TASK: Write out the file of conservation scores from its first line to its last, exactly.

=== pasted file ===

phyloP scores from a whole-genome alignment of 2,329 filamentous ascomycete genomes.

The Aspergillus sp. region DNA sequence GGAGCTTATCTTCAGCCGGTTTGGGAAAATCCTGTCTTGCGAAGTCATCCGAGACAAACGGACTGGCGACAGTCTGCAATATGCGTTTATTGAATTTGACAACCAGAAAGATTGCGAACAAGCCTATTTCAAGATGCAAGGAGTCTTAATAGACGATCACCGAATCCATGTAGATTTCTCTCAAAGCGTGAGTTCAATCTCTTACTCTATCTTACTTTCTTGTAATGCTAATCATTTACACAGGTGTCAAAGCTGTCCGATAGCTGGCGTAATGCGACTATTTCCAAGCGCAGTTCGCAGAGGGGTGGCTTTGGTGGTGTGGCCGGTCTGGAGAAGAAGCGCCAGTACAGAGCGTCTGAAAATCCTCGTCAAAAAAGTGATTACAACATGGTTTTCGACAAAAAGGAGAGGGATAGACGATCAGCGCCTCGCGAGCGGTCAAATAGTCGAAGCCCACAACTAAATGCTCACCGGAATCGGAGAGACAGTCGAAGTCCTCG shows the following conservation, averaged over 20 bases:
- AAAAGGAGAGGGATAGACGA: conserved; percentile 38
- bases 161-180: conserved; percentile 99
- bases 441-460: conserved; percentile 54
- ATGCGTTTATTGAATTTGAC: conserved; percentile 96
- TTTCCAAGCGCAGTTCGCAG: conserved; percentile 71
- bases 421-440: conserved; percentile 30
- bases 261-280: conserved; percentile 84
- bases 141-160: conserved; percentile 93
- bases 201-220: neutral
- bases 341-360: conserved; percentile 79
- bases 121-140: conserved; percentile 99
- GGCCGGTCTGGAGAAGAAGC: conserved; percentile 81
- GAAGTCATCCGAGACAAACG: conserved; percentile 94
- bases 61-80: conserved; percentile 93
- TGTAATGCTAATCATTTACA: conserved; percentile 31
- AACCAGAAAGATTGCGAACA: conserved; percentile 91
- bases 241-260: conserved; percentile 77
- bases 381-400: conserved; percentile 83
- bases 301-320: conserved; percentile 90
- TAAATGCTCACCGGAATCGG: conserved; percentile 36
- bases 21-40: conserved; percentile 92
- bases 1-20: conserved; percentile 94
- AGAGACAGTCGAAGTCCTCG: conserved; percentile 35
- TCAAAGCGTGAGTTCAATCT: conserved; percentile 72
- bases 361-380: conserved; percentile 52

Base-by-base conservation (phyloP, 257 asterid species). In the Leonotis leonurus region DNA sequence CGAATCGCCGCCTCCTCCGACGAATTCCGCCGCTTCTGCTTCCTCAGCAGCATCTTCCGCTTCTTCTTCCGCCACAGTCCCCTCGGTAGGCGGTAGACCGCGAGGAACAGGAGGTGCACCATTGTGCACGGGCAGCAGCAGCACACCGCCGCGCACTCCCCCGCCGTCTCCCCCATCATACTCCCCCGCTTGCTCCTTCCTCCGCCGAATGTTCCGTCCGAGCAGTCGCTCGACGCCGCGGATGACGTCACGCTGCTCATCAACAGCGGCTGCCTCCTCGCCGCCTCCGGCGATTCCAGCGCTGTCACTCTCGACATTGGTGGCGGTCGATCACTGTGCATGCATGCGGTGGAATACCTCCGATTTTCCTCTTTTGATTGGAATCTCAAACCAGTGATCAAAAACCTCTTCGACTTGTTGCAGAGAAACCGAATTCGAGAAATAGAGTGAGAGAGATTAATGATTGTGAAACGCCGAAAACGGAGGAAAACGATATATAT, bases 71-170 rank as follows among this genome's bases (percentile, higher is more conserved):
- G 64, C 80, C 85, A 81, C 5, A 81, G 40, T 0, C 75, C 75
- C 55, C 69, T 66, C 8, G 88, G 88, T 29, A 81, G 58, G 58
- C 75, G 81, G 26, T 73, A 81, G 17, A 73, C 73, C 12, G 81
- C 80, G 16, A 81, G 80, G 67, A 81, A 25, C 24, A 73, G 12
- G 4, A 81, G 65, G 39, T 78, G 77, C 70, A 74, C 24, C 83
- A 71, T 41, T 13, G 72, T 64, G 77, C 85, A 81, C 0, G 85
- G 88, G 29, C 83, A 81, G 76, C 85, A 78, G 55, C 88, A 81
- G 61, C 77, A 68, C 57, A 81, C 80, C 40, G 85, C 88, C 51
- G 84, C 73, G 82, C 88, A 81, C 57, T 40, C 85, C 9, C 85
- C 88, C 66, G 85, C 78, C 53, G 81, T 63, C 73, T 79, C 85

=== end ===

phyloP scores from a whole-genome alignment of 2,329 filamentous ascomycete genomes.

The Aspergillus sp. region DNA sequence GGAGCTTATCTTCAGCCGGTTTGGGAAAATCCTGTCTTGCGAAGTCATCCGAGACAAACGGACTGGCGACAGTCTGCAATATGCGTTTATTGAATTTGACAACCAGAAAGATTGCGAACAAGCCTATTTCAAGATGCAAGGAGTCTTAATAGACGATCACCGAATCCATGTAGATTTCTCTCAAAGCGTGAGTTCAATCTCTTACTCTATCTTACTTTCTTGTAATGCTAATCATTTACACAGGTGTCAAAGCTGTCCGATAGCTGGCGTAATGCGACTATTTCCAAGCGCAGTTCGCAGAGGGGTGGCTTTGGTGGTGTGGCCGGTCTGGAGAAGAAGCGCCAGTACAGAGCGTCTGAAAATCCTCGTCAAAAAAGTGATTACAACATGGTTTTCGACAAAAAGGAGAGGGATAGACGATCAGCGCCTCGCGAGCGGTCAAATAGTCGAAGCCCACAACTAAATGCTCACCGGAATCGGAGAGACAGTCGAAGTCCTCG shows the following conservation, averaged over 20 bases:
- AAAAGGAGAGGGATAGACGA: conserved; percentile 38
- bases 161-180: conserved; percentile 99
- bases 441-460: conserved; percentile 54
- ATGCGTTTATTGAATTTGAC: conserved; percentile 96
- TTTCCAAGCGCAGTTCGCAG: conserved; percentile 71
- bases 421-440: conserved; percentile 30
- bases 261-280: conserved; percentile 84
- bases 141-160: conserved; percentile 93
- bases 201-220: neutral
- bases 341-360: conserved; percentile 79
- bases 121-140: conserved; percentile 99
- GGCCGGTCTGGAGAAGAAGC: conserved; percentile 81
- GAAGTCATCCGAGACAAACG: conserved; percentile 94
- bases 61-80: conserved; percentile 93
- TGTAATGCTAATCATTTACA: conserved; percentile 31
- AACCAGAAAGATTGCGAACA: conserved; percentile 91
- bases 241-260: conserved; percentile 77
- bases 381-400: conserved; percentile 83
- bases 301-320: conserved; percentile 90
- TAAATGCTCACCGGAATCGG: conserved; percentile 36
- bases 21-40: conserved; percentile 92
- bases 1-20: conserved; percentile 94
- AGAGACAGTCGAAGTCCTCG: conserved; percentile 35
- TCAAAGCGTGAGTTCAATCT: conserved; percentile 72
- bases 361-380: conserved; percentile 52

Base-by-base conservation (phyloP, 257 asterid species). In the Leonotis leonurus region DNA sequence CGAATCGCCGCCTCCTCCGACGAATTCCGCCGCTTCTGCTTCCTCAGCAGCATCTTCCGCTTCTTCTTCCGCCACAGTCCCCTCGGTAGGCGGTAGACCGCGAGGAACAGGAGGTGCACCATTGTGCACGGGCAGCAGCAGCACACCGCCGCGCACTCCCCCGCCGTCTCCCCCATCATACTCCCCCGCTTGCTCCTTCCTCCGCCGAATGTTCCGTCCGAGCAGTCGCTCGACGCCGCGGATGACGTCACGCTGCTCATCAACAGCGGCTGCCTCCTCGCCGCCTCCGGCGATTCCAGCGCTGTCACTCTCGACATTGGTGGCGGTCGATCACTGTGCATGCATGCGGTGGAATACCTCCGATTTTCCTCTTTTGATTGGAATCTCAAACCAGTGATCAAAAACCTCTTCGACTTGTTGCAGAGAAACCGAATTCGAGAAATAGAGTGAGAGAGATTAATGATTGTGAAACGCCGAAAACGGAGGAAAACGATATATAT, bases 71-170 rank as follows among this genome's bases (percentile, higher is more conserved):
- G 64, C 80, C 85, A 81, C 5, A 81, G 40, T 0, C 75, C 75
- C 55, C 69, T 66, C 8, G 88, G 88, T 29, A 81, G 58, G 58
- C 75, G 81, G 26, T 73, A 81, G 17, A 73, C 73, C 12, G 81
- C 80, G 16, A 81, G 80, G 67, A 81, A 25, C 24, A 73, G 12
- G 4, A 81, G 65, G 39, T 78, G 77, C 70, A 74, C 24, C 83
- A 71, T 41, T 13, G 72, T 64, G 77, C 85, A 81, C 0, G 85
- G 88, G 29, C 83, A 81, G 76, C 85, A 78, G 55, C 88, A 81
- G 61, C 77, A 68, C 57, A 81, C 80, C 40, G 85, C 88, C 51
- G 84, C 73, G 82, C 88, A 81, C 57, T 40, C 85, C 9, C 85
- C 88, C 66, G 85, C 78, C 53, G 81, T 63, C 73, T 79, C 85